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2 of 2 people found the following review helpful
5.0 out of 5 stars Moving and gripping
This is an intensely moving novel about an unmarried Australian mother and her search for her boy's father, who has returned to the Armenia he was born in. She travels there just before the outbreak of the Second World War. The sense of loss pervades most of the novel; but the style is spare and unsentimental, and all the more emotionally powerful for that. The novel is...
Published 23 months ago by M. F. Cayley

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3.0 out of 5 stars Enjoyable if implausible
This started out brilliantly, following a family on a failing Australian farmstead in the 30s. But then it all started to feel terribly implausible, as Edith sets off for Armenia to seek her child's father...
Nonetheless it's very vivid and haunting writing.
Published 4 months ago by sally tarbox


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2 of 2 people found the following review helpful
5.0 out of 5 stars Moving and gripping, 26 Aug 2012
By 
M. F. Cayley (Hampshire, UK) - See all my reviews
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This is an intensely moving novel about an unmarried Australian mother and her search for her boy's father, who has returned to the Armenia he was born in. She travels there just before the outbreak of the Second World War. The sense of loss pervades most of the novel; but the style is spare and unsentimental, and all the more emotionally powerful for that. The novel is loosely structured like the Epic of Gilgamesh, the ancient tale of a hero who goes to the Underworld in search of his dead friend, and who returns accepting mortality. For those who know the myth, this gives an added layer of resonance to the novel, but the use of the myth is not forced, and you don't need to be familiar with it to appreciate the book. There are good depictions of life on a struggling Australian farm and in wartime Armenia. Not a word is out of place, and I was gripped throughout. Without doubt, this is one of the best modern novels I have read.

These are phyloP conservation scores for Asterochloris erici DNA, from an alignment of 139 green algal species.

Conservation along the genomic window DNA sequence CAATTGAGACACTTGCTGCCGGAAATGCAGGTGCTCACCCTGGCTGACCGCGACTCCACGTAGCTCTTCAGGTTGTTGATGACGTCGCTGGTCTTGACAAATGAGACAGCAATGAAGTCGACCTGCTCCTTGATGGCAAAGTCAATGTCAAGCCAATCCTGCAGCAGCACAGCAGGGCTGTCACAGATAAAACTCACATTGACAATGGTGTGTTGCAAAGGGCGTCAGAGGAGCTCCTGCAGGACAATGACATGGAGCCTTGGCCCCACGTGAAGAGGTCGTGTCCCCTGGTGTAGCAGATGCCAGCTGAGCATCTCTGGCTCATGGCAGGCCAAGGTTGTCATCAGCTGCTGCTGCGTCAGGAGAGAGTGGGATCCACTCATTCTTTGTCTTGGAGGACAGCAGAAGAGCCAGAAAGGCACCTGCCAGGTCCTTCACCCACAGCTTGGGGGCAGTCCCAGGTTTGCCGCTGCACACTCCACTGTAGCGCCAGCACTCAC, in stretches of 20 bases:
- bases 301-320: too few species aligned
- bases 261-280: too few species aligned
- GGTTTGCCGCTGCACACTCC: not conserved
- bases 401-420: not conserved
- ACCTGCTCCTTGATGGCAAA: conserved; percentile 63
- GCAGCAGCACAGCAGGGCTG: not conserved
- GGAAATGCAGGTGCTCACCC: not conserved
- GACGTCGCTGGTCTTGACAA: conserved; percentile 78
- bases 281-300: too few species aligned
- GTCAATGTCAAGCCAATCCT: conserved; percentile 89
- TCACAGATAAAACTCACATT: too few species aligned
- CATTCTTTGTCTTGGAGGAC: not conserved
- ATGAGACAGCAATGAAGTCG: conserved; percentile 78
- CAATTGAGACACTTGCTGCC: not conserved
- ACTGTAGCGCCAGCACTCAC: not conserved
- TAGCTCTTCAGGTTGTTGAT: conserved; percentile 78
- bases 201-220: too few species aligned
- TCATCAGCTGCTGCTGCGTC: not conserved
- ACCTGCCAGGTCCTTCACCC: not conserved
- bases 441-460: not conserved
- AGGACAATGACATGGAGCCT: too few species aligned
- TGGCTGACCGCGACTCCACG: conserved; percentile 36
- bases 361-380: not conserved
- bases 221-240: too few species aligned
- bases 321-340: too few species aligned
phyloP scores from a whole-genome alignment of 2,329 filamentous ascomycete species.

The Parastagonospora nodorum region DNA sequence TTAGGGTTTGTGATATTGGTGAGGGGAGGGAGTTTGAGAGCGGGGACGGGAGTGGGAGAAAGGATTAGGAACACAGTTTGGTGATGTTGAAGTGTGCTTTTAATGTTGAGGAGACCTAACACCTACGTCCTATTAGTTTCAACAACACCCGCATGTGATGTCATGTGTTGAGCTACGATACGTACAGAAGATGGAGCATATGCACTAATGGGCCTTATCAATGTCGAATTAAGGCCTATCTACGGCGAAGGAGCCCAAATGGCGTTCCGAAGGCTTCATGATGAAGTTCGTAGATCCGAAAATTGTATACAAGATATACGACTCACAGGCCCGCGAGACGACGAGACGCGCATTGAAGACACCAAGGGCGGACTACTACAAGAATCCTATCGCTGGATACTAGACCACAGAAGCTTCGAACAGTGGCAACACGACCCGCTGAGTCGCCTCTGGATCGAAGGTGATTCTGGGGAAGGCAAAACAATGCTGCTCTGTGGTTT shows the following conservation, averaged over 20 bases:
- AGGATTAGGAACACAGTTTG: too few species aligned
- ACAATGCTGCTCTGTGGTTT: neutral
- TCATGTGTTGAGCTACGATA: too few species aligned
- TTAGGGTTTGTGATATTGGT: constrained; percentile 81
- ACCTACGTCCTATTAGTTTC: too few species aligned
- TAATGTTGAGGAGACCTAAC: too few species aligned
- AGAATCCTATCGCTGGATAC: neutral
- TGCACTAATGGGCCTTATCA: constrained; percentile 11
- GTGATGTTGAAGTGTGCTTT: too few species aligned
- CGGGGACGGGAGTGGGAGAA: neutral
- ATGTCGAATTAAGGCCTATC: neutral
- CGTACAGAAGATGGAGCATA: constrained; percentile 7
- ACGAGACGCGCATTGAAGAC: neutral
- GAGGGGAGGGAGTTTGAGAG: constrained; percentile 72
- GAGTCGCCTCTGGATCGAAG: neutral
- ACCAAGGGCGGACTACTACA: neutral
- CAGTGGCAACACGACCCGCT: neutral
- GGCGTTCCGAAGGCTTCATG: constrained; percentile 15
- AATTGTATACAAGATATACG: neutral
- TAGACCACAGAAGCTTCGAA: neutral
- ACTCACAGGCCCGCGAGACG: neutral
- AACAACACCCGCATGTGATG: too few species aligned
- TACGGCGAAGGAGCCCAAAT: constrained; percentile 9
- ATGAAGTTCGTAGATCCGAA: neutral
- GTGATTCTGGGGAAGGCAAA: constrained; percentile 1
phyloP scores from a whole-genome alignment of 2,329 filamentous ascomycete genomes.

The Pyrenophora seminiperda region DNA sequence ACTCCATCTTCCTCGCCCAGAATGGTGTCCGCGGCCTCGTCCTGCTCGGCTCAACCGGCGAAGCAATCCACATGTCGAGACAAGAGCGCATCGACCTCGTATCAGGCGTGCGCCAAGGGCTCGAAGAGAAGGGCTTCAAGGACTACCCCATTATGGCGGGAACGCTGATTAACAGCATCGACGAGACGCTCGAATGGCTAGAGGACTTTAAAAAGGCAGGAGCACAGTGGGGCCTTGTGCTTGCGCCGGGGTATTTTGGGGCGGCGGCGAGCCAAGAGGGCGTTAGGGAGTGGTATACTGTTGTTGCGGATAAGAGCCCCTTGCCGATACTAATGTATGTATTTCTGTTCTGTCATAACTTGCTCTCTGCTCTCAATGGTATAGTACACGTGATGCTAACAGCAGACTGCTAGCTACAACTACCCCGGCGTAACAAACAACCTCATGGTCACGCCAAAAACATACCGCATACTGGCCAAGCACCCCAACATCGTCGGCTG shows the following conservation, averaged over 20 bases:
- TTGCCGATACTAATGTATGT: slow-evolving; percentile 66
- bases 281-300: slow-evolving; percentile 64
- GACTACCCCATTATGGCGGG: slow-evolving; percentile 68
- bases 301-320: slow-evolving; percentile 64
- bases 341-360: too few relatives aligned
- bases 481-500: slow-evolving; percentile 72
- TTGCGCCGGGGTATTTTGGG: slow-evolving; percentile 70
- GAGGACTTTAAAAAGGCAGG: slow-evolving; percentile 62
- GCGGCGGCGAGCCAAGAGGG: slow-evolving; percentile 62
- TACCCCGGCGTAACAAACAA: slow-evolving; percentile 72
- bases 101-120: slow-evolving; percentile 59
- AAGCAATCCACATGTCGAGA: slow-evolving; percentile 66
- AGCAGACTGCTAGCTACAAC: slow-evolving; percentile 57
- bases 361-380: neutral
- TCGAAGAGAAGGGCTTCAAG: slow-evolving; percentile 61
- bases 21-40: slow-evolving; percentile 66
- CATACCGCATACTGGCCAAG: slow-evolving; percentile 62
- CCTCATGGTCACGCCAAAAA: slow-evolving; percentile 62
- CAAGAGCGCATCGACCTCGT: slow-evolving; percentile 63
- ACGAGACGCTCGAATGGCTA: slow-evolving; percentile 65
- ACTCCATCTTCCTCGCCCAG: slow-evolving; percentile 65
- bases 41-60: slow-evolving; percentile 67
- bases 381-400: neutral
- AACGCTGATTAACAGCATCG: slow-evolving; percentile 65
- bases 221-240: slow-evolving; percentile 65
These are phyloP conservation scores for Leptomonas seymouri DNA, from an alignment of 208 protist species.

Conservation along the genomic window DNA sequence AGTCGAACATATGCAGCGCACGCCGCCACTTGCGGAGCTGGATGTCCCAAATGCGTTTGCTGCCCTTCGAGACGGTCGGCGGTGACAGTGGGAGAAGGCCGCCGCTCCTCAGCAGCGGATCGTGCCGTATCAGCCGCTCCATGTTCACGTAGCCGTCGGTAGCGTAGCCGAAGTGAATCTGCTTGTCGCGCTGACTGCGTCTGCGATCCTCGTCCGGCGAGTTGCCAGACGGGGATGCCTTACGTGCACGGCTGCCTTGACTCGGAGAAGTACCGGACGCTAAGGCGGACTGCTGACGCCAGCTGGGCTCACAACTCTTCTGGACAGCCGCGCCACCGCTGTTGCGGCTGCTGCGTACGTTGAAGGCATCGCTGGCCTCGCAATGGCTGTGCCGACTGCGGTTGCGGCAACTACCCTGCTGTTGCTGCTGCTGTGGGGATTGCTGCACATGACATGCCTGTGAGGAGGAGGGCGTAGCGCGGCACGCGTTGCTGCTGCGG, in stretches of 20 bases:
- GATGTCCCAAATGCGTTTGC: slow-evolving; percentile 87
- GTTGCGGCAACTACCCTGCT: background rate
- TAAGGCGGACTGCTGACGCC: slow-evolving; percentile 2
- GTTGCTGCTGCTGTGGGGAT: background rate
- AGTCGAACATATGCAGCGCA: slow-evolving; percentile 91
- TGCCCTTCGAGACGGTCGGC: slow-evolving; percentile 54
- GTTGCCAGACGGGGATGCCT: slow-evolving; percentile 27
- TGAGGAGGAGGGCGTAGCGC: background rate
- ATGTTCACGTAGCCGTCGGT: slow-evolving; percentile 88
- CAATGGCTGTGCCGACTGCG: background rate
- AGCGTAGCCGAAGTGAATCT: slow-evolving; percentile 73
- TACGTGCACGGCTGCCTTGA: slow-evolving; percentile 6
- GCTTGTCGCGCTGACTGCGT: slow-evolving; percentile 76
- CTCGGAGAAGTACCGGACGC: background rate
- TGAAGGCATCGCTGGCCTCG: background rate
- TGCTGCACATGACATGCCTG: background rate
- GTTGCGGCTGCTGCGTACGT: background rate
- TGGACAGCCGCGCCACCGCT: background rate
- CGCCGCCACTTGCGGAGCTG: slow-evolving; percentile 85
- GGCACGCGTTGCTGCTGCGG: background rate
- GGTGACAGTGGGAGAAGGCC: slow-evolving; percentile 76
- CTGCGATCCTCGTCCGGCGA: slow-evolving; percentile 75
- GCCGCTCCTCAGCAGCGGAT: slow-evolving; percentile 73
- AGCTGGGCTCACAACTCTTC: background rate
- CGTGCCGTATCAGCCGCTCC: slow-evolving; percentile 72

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6 of 7 people found the following review helpful
5.0 out of 5 stars War, privation and moral quest, 5 Oct 2009
By 
Eileen Shaw "Kokoschka's_cat" (Leeds, England) - See all my reviews
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This review is from: Gilgamesh (Paperback)
The Epic of Gilgamesh, the world's oldest known poem, is about a Sumerian king who has everything a man could want bar immortality. The gods dispatch a wild man to teach him his place. The plan goes awry when they become best friends; together they set out to see the world, and, as one quest follows another, they become so arrogant that the gods condemn the wild man to the Underworld and, in the sorrow of losing his friend, Gilgamesh learns humility.

We need to know about this early on in the book as, although the story begins in London and quickly moves to Australia, where a mother and two daughters are ekeing out a bare living on a run-down farm just before the start of WWII, its tale of war, privation and moral quest echoes the Gilgamesh myth at one remove, through the story of Edith, her cousin Leopold and his friend Aram, who is Armenian. We see everything through the eyes of Edith, who, having fallen in love, sets off across war-ravaged Europe to find the father of her child.